3. Pirate girl bandana skirts (post I wrote for Alpha Mom)
  4. Tea towel skirts and a couple of years later kid decorated tea towel skirt.
  5. Post no.1, post no.2 and post no.3 on plastic bag iron on transfers
  6. Kid's princess dress from old formal wear
  7. Underpants pockets
  8. Tea towel shorts
  9. Hawaiian shirt dress hack
  10. Dress up mermaid tails
The thing I finally finished today was a strawberry shortcake outfit that I had meant to get done for my younger daughter's fifth birthday back in March. I mostly hand sew, so sometimes things take longer than they should do ;) LiEr over at Ikatbag has made a couple of really cute strawberry shortcake outfits in the past that are totally from scratch. You can see hers here and here. My little girl had her heart set on a replica of this particular version though and I'm not awesome enough with the sewing machine to accomplish that from raw material, so I hacked it together from other garments...

The way I ended up going about it was to use felt from Daiso to cover a cheap baker boy type hat that we also found in Daiso (total 5 bucks), then I found a pair of stripey socks in the dollar section in Joanne Fabric. The dress was made by applique onto a dollar store kid's tshirt that I cut off short and used a piece of tshirt material fabric that I found in the remnants at Joanne that was just big enough to squeeze six panels out of that I could sew together into the skirt and then sew it onto the tshirt to finish the dress. You can't really tell from the photo, but the skirt part is pink and red polkadotted, just the opposite way around to the one in the cartoon, but it was all I had handy. She's very pleased with it, and although the hat is a little over the top, the dress is perfectly fine to just wear out and about this summer.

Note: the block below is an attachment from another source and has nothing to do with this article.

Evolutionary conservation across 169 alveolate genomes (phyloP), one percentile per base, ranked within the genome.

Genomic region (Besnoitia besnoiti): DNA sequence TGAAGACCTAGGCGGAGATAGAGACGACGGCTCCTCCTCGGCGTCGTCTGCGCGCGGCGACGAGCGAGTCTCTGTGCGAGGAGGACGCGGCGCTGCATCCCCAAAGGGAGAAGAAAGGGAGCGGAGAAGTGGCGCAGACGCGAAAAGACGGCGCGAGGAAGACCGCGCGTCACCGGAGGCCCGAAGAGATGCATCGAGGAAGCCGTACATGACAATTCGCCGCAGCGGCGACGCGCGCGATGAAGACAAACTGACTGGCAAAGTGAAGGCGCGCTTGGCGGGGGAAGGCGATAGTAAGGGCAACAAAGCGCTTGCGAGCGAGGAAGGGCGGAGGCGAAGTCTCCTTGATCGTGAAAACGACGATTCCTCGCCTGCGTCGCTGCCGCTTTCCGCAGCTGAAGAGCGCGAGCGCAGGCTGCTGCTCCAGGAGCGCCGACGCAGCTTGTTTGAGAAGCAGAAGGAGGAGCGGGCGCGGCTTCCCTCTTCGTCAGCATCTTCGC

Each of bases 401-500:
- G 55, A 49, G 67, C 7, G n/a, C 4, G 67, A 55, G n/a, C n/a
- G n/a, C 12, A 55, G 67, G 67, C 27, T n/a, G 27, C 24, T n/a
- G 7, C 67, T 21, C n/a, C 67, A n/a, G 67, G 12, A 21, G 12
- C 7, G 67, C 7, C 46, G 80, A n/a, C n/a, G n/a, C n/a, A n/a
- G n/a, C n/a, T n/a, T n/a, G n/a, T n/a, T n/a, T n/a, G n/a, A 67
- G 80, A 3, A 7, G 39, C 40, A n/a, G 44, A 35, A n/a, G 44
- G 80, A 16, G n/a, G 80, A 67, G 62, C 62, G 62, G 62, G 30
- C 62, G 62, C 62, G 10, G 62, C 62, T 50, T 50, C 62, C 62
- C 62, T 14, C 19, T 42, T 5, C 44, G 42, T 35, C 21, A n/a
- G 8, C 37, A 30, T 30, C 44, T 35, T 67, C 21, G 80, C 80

She's asking for pink hair to go with it, and I can't really say no given that she's seen plenty of pictures of me with pink hair :) The kids do find this funny, but not nearly as funny as the fact that their dad, who has a shaved head, used to have dreadlocks!